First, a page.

Several readers emailed the correct answer yesterday. The picture is a child with a bicycle handlebar injury to the epigastrium. The plastic grip over the end of the handlebar has a small hole in the middle leaving the distinctive mark seen in the photo.
Children are more likely to sustain significant injuries from this mechanism because they have little muscle in their abdominal wall, so it can’t protect as well as it does in adults. Everything between the handlebar and the spine gets crushed together, frequently resulting in serious injury.
Possible injuries include:
Pancreatic injury / transection
Liver laceration (left lobe)
Duodenal injury / hematoma
Retrohepatic vena cava injury
I’ve listed them in what I believe to be the usual order. The literature varies a bit because there aren’t a lot of series published. In this case, the injury was a pancreatic transection.
Bottom line: Handlebar injuries in children (and to a lesser degree, adults) are a significant marker for serious abdominal injury. CT scan is mandatory to find the diagnosis. Proper management of a pancreatic injury is a good topic for a future post!
Over the years, I’ve seen the trauma teams at quite a few hospitals in action. One thing I have noticed is that most just don’t pay attention to what they wear. I’m talking about wearing personal protective equipment again. It’s one of those things, like hand washing, that everyone knows that they are supposed to do.
There are two reasons to put all that stuff on:
To keep potentially contaminated body fluids from getting on you
To prevent you from contaminating your patient’s open wounds
The minimum equipment that MUST be worn is a cap of some sort (to keep your hair from falling on the patient), mask and eye protection (mucus membrane protection), gown (protects your clothes), and gloves (obvious). Shoe protection is optional, in my opinion, unless you wear Christian Louboutin to work.
So you’ve been lax with your team. How do you get them to put everything on now? It’s like getting your child to wear a bicycle helmet when they are fourteen.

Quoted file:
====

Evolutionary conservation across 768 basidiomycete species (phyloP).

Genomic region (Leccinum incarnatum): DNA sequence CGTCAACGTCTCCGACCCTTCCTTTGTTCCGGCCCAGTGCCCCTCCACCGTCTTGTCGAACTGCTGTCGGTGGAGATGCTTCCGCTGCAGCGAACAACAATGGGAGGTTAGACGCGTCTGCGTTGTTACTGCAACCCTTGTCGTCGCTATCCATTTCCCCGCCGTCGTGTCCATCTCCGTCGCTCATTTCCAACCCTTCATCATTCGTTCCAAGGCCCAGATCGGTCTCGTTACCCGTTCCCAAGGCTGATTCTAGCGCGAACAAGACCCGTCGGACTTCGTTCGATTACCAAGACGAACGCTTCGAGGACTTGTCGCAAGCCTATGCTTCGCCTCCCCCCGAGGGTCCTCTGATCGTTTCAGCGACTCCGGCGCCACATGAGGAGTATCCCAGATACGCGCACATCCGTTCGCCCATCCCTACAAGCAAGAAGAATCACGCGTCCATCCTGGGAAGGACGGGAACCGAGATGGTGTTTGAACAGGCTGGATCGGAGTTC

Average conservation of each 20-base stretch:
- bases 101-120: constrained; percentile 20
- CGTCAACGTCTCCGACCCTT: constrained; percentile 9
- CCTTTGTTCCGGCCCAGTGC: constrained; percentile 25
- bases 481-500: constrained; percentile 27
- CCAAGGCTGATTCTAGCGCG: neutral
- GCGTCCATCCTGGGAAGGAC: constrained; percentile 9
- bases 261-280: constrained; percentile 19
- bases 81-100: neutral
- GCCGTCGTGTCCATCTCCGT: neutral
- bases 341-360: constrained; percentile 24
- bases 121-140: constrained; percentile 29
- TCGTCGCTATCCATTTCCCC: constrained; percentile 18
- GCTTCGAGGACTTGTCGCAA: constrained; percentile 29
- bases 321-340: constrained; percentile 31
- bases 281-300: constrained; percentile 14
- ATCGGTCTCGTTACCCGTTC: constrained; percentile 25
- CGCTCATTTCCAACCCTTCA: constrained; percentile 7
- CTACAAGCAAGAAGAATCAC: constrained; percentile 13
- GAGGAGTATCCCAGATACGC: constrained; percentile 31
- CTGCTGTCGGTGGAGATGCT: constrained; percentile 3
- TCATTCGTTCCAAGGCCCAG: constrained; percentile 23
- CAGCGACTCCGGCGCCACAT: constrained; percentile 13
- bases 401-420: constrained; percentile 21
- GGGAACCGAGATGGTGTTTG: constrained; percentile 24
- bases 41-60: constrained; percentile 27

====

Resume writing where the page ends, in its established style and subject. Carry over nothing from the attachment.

Create an expectation that everyone wear it and empower everyone to point it out. No exceptions. Physicians, this means you.
Put all equipment just outside the trauma room door. The farther away it is, the less likely it is to be used.
Assign an enforcer. Everyone entering the room must be dressed, or this person will speak up. Ideally, they should be a physician. If not, one of the docs must back this person up.
Occasionally, a badly hurt patient gets rolled into the room with little advance notice. In this case the fully dressed people need to relieve those who are not as soon as they dress and walk into the room.
The top picture shows part of our trauma team assembling before a trauma activation. Everyone is dressed. They know that someone will call them on it if they aren’t. Also, note the little pink sticker on the chest of physician at the head of the bed. We have a sticker for every role in the room (bottom picture). At the beginning of a resuscitation I scan the room to make sure everyone has one. It helps identify everyone and makes extraneous personnel stand out so they can be asked to leave the room.
Bottom line: Everyone has to wear their personal protective equipment on every trauma resuscitation. No exceptions.
Forensic Nursing combines nursing science with the investigation of injuries or deaths that involve accidents, abuse, violence or criminal activity. Sexual Assault Nurse Examiners (SANE nurses) are one of the most recognized types of forensic nurses, but they have special training in one type of injury. Forensic nursing programs typically involve a broader set of skills, encompassing some or all of the following:
Interpersonal violence, including domestic violence, child and elder abuse/neglect, psychological abuse
Forensic mental health
Legal nurse consulting
Emergency/trauma services, including auto and pedestrian accidents, traumatic injuries, suicide attempts, work-related injuries, disasters
Patient care facility issues, including accidents/injuries/neglect, inappropriate treatments & meds
Public health and safety, including environmental hazards, alcohol and drug abuse, food and drug tampering, illegal abortion practices, epidemiology, and organ donation
Death investigation, including homicides, suicides, suspicious or accidental deaths, and mass disasters
Forensic nurses find that their additional training improves their basic nursing skills, and allows them to derive greater career satisfaction from helping patient in another rather unique way.
Approximately 37 training programs exist, ranging from certificate programs that require a specific number of hours of training, to degree programs (typically Masters level programs). Many of the certificate programs are available as online training.